The unusual molecular and isotopic content of planetary nebulae
Observations of planetary nebulae have revealed unusual molecular content and surprising enrichments of rare isotopes, challenging both chemical models as well as our current understanding of stellar nucleosynthesis.
Using the Arizona Radio Observatory 12-m and submillimeter telescopes and the IRAM 30-m telescope near Granada, Spain, astronomers at the University of Arizona discovered an unexpected chemical inventory in planetary nebulae. These results, presented at the 236th meeting of the American Astronomical Society by Deborah Schmidt (now at Swarthmore College), suggest that planetary nebulae play a vital role in supplying interstellar space with material rich in molecules, not just atoms.
Further, the molecular data have revealed unusual enrichments of rare isotopes of common elements such as carbon, oxygen, and nitrogen, including 13C, 15N, and 17O. The high abundances of these unusual isotopes in planetary nebulae cannot be explained by our current understanding of how most stars die, suggesting additional processes, even violent explosions, may be occurring.
Planetary nebulae represent the last gasps of dying Sun-like stars. At the end of their lives, these stars eject their outer layers, forming a brilliantly fluorescing envelope which expands away from the remnant core. This ejecta mixes in with the low-density matter that exists between stars, known as the interstellar medium, where it may later be incorporated into newly forming stellar systems.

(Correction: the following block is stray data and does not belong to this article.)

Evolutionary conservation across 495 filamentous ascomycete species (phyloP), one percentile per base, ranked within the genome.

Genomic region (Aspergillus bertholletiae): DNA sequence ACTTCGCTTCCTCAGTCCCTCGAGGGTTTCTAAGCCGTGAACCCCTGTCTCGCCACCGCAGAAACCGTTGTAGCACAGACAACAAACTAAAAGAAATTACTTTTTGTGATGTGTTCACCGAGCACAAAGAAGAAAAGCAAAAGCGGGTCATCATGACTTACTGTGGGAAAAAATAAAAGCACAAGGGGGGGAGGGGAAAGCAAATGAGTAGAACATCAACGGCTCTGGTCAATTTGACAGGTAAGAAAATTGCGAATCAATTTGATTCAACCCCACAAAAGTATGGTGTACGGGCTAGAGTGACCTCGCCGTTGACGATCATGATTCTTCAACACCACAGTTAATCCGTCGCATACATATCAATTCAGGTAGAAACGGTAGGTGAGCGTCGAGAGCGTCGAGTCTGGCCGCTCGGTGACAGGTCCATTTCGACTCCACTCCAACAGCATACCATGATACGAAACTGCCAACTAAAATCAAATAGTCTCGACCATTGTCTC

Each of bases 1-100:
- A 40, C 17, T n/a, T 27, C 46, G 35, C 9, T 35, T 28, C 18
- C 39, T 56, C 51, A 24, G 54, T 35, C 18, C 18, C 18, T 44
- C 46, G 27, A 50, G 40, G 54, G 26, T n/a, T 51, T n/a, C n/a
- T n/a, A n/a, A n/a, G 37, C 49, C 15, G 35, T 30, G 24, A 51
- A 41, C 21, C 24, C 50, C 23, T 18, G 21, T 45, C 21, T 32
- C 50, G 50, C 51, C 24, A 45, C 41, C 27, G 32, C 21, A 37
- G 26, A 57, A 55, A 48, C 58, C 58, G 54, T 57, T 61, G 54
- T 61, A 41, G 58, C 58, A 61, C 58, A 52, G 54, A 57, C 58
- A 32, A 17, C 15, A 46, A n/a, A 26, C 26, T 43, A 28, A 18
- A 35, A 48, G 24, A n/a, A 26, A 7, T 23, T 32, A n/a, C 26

The vestigial core, called a white dwarf, emits copious amounts of high-energy radiation as its temperature increases into the planetary nebula phase. As a result, it was long thought that the nebular material should be elemental in composition, with any molecules remaining from earlier stages in the star's life being destroyed by the energetic photons from the white dwarf.
At complete odds with these model predictions, observations conducted by Schmidt as part of her dissertation work at the University of Arizona unearthed a wealth of unusual molecular species in over 25 planetary nebulae.
These results unambiguously demonstrate that molecules are important components of the composition of planetary nebulae, and they may subsequently be "polluting" the diffuse interstellar medium. Historically, astronomers have struggled to explain the abundances of the polyatomic molecules observed in diffuse gas, as there is not enough dense material to create them on a realistic timescale. The discoveries of Schmidt et al. suggests a novel solution for this ongoing dilemma.
The molecular observations of these planetary nebulae also offer unique insight into the nuclear reactions that occurred in the progenitor star, and the elements and their different nuclei that were produced. This is because observations at radio and millimeter wavelengths are conducted with the highest spectral resolution, allowing molecules with different elements and isotopes to be clearly distinguished.